Listen to this story
I was a school librarian in a DC public elementary school for six and a half years until I resigned in January of this year. On October 17, 2017, we thought we had an active shooter in our building and went into a frenzied lockdown. Five seconds after I received a text message from my colleague that said ACTIVE SHOOTER double doors opened and a line of 22 second graders came through, headed to me.
For everyone who is not a teacher, you can imagine this moment: rushing them into the classroom, putting paper over the windows, locking the door. You can imagine what it means to be this kind of adult — one responsible for the lives of 22 children.
Teachers are aware of this responsibility every day. Specialists, like I was as the school librarian, are aware of what it means to be responsible for every student in the building for at least 45-minutes once or twice a week. We know all of them.
What you can’t fully imagine, if you are not a teacher, is the information that will rush through your brain.
Their parents’ faces. The beautiful things these children have said to you over the last few years (the horrible things, too). Every holiday and Teacher Appreciation Day card, every post-it they stole from your desk to write that they love you, the books and authors they like best, their favorite outfits, their favorite read aloud, the bad things that have happened to them that are in case files in the main office, the good things they want to share the moment they see you. The ones who still can’t tie their shoelaces. The strength of each of their hi-fives. Which kids they play with at recess, who eats school lunch and who brings it from home, which ones take the bus, which ones have baby siblings they can’t wait to kiss on the foreheads at the end of the day, which ones have older siblings that they try, hilariously, to emulate, and on and on and on and on.
Non-teachers don’t know what it means to be the keepers and protectors of that beautiful information.
Non-teachers don’t know what it means to recognize in one horrible instant that you are all that stands between them and a bullet if the gunmen makes it to you.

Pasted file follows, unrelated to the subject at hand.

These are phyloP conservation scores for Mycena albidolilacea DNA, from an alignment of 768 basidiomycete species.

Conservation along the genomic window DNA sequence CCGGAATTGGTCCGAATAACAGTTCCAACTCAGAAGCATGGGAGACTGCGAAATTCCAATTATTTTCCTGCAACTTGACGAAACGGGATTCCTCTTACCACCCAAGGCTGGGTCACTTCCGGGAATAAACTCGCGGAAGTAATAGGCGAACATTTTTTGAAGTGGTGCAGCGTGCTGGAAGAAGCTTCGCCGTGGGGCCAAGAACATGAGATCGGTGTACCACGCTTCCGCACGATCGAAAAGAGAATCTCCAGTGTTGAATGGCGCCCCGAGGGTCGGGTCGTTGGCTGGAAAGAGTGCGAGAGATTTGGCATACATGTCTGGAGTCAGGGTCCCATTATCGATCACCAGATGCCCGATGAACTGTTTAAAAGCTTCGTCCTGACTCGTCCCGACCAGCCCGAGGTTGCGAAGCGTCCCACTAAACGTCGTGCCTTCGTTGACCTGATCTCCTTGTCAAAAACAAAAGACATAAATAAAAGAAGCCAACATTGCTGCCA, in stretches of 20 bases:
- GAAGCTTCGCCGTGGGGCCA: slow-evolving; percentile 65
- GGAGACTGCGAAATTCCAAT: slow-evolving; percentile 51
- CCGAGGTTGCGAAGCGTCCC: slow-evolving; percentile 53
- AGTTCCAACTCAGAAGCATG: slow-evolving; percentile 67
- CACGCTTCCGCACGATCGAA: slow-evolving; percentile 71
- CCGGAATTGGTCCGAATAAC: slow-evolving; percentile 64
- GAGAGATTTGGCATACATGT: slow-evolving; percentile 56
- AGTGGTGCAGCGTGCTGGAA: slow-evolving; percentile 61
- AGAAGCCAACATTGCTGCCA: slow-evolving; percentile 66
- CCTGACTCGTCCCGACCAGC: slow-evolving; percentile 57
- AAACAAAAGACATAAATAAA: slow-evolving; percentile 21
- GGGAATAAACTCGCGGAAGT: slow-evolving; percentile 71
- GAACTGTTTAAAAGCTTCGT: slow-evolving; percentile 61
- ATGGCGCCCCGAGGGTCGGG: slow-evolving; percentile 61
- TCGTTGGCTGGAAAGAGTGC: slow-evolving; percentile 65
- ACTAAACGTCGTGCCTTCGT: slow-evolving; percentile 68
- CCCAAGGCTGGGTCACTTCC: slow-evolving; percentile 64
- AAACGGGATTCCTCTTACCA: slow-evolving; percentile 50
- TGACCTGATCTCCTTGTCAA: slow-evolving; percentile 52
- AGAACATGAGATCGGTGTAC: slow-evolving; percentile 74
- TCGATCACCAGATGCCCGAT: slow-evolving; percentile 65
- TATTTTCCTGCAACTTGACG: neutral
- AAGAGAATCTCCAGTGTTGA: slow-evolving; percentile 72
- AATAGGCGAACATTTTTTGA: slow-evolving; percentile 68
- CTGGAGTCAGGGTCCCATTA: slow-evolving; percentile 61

But I never wished for a gun that day. I never wished I had a gun to fight back with.
I thought about how many of them my body could cover. I thought about where would be best to hide them and which angle they would be most visible from. I thought about how thick the bookcases were and if they could take a bullet. I thought about the strength of a deadbolt. I thought about the weakness of glass. I thought about what size body could fit through a broken window.
I never wanted to kill whoever might have been on the other end, though.
Because teachers, more than most others, can recognize a child in anyone. They’re uniquely interested in understanding what might have happened to them to bring them here, from the six-year-old with anxiety, to the teenager with a gun, to the adult with a gun. And I hate that person, that person with a gun, but I also think about how we failed them. Society, parents, schools, mental health providers, child protective services. I think about how someone, or many someones, failed them.
I won’t be able to say this the way I want to, but: until we fix all of the very, very fucked up pieces in our society, the best defense we have is stricter gun laws. And for anyone to deny that is absurd. And to arm teachers, to even suggest arming teachers, is such a horrible example of where we’re at.
The situation that day ended up being a terrible miscommunication, based in fear and news that there was an active shooter in the building behind us. After many hours of searching, this turned out to be false information. We didn’t know this until the school day was nearly over. I have never been more scared and exhausted in my life.
I work with adults now in a public library and I have a whole other perspective on how awful the world can be, but I also see the children in every single adult that comes in that door. I see how society failed many of them. I see what hurt them and how drugs and the streets and forced sex work and assault and guns all make sense. I see how it would be possible to wallow in this information endlessly.
But if the students in Florida are an example of our future, I have to believe some of this can change. If my former students are an example of our future, I have to believe some of this can change.